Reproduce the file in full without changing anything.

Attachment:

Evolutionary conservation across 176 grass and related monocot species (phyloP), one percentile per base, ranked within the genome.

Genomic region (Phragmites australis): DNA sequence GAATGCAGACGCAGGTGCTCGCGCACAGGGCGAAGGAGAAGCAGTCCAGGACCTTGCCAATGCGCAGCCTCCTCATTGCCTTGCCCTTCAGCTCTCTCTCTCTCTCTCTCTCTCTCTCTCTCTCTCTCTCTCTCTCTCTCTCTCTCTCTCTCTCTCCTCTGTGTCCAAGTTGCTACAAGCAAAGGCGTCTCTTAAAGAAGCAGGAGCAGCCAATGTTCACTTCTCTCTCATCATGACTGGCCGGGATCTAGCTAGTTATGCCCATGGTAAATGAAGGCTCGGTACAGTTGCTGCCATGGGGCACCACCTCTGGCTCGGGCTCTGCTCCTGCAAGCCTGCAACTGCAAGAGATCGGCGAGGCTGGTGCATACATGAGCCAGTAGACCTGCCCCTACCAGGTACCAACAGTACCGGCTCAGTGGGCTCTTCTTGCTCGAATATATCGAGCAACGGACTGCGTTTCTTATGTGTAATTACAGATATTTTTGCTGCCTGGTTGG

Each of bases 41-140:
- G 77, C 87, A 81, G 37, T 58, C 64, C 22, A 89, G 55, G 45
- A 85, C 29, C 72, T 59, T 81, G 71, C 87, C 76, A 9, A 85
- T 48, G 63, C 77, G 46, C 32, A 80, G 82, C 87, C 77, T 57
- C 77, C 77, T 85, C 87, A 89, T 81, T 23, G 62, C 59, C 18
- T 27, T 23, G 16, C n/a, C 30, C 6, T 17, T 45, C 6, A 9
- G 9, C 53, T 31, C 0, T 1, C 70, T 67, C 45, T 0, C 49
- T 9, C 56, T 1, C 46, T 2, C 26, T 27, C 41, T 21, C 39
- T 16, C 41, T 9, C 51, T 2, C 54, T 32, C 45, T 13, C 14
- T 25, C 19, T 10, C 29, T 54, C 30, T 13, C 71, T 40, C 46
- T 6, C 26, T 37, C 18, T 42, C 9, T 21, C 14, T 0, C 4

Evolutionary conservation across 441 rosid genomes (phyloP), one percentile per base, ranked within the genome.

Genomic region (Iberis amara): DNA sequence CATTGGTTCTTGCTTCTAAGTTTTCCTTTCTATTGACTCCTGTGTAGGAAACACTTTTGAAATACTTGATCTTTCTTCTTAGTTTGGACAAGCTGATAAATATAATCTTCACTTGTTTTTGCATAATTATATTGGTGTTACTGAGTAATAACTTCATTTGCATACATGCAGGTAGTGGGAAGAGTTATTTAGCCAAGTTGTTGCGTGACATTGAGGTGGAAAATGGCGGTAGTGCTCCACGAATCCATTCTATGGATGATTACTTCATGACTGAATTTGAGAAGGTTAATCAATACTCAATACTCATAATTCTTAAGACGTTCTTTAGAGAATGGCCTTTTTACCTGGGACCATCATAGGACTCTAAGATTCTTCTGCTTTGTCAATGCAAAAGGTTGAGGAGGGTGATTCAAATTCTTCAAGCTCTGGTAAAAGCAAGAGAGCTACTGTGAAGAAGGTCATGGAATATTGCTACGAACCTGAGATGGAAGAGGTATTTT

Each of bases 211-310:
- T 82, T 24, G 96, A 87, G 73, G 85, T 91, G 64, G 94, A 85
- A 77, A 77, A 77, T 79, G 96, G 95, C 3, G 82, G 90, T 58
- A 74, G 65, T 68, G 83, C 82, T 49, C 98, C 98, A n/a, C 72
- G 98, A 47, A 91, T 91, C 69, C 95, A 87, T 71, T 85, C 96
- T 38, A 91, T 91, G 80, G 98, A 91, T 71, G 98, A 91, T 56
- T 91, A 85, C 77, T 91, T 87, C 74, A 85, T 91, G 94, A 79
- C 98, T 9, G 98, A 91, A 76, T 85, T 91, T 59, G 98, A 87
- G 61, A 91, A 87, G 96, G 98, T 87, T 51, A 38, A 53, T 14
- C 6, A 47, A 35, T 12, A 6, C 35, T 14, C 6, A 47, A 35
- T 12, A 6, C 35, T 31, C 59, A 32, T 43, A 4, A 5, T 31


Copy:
Evolutionary conservation across 176 grass and related monocot species (phyloP), one percentile per base, ranked within the genome.

Genomic region (Phragmites australis): DNA sequence GAATGCAGACGCAGGTGCTCGCGCACAGGGCGAAGGAGAAGCAGTCCAGGACCTTGCCAATGCGCAGCCTCCTCATTGCCTTGCCCTTCAGCTCTCTCTCTCTCTCTCTCTCTCTCTCTCTCTCTCTCTCTCTCTCTCTCTCTCTCTCTCTCTCTCCTCTGTGTCCAAGTTGCTACAAGCAAAGGCGTCTCTTAAAGAAGCAGGAGCAGCCAATGTTCACTTCTCTCTCATCATGACTGGCCGGGATCTAGCTAGTTATGCCCATGGTAAATGAAGGCTCGGTACAGTTGCTGCCATGGGGCACCACCTCTGGCTCGGGCTCTGCTCCTGCAAGCCTGCAACTGCAAGAGATCGGCGAGGCTGGTGCATACATGAGCCAGTAGACCTGCCCCTACCAGGTACCAACAGTACCGGCTCAGTGGGCTCTTCTTGCTCGAATATATCGAGCAACGGACTGCGTTTCTTATGTGTAATTACAGATATTTTTGCTGCCTGGTTGG

Each of bases 41-140:
- G 77, C 87, A 81, G 37, T 58, C 64, C 22, A 89, G 55, G 45
- A 85, C 29, C 72, T 59, T 81, G 71, C 87, C 76, A 9, A 85
- T 48, G 63, C 77, G 46, C 32, A 80, G 82, C 87, C 77, T 57
- C 77, C 77, T 85, C 87, A 89, T 81, T 23, G 62, C 59, C 18
- T 27, T 23, G 16, C n/a, C 30, C 6, T 17, T 45, C 6, A 9
- G 9, C 53, T 31, C 0, T 1, C 70, T 67, C 45, T 0, C 49
- T 9, C 56, T 1, C 46, T 2, C 26, T 27, C 41, T 21, C 39
- T 16, C 41, T 9, C 51, T 2, C 54, T 32, C 45, T 13, C 14
- T 25, C 19, T 10, C 29, T 54, C 30, T 13, C 71, T 40, C 46
- T 6, C 26, T 37, C 18, T 42, C 9, T 21, C 14, T 0, C 4

Evolutionary conservation across 441 rosid genomes (phyloP), one percentile per base, ranked within the genome.

Genomic region (Iberis amara): DNA sequence CATTGGTTCTTGCTTCTAAGTTTTCCTTTCTATTGACTCCTGTGTAGGAAACACTTTTGAAATACTTGATCTTTCTTCTTAGTTTGGACAAGCTGATAAATATAATCTTCACTTGTTTTTGCATAATTATATTGGTGTTACTGAGTAATAACTTCATTTGCATACATGCAGGTAGTGGGAAGAGTTATTTAGCCAAGTTGTTGCGTGACATTGAGGTGGAAAATGGCGGTAGTGCTCCACGAATCCATTCTATGGATGATTACTTCATGACTGAATTTGAGAAGGTTAATCAATACTCAATACTCATAATTCTTAAGACGTTCTTTAGAGAATGGCCTTTTTACCTGGGACCATCATAGGACTCTAAGATTCTTCTGCTTTGTCAATGCAAAAGGTTGAGGAGGGTGATTCAAATTCTTCAAGCTCTGGTAAAAGCAAGAGAGCTACTGTGAAGAAGGTCATGGAATATTGCTACGAACCTGAGATGGAAGAGGTATTTT

Each of bases 211-310:
- T 82, T 24, G 96, A 87, G 73, G 85, T 91, G 64, G 94, A 85
- A 77, A 77, A 77, T 79, G 96, G 95, C 3, G 82, G 90, T 58
- A 74, G 65, T 68, G 83, C 82, T 49, C 98, C 98, A n/a, C 72
- G 98, A 47, A 91, T 91, C 69, C 95, A 87, T 71, T 85, C 96
- T 38, A 91, T 91, G 80, G 98, A 91, T 71, G 98, A 91, T 56
- T 91, A 85, C 77, T 91, T 87, C 74, A 85, T 91, G 94, A 79
- C 98, T 9, G 98, A 91, A 76, T 85, T 91, T 59, G 98, A 87
- G 61, A 91, A 87, G 96, G 98, T 87, T 51, A 38, A 53, T 14
- C 6, A 47, A 35, T 12, A 6, C 35, T 14, C 6, A 47, A 35
- T 12, A 6, C 35, T 31, C 59, A 32, T 43, A 4, A 5, T 31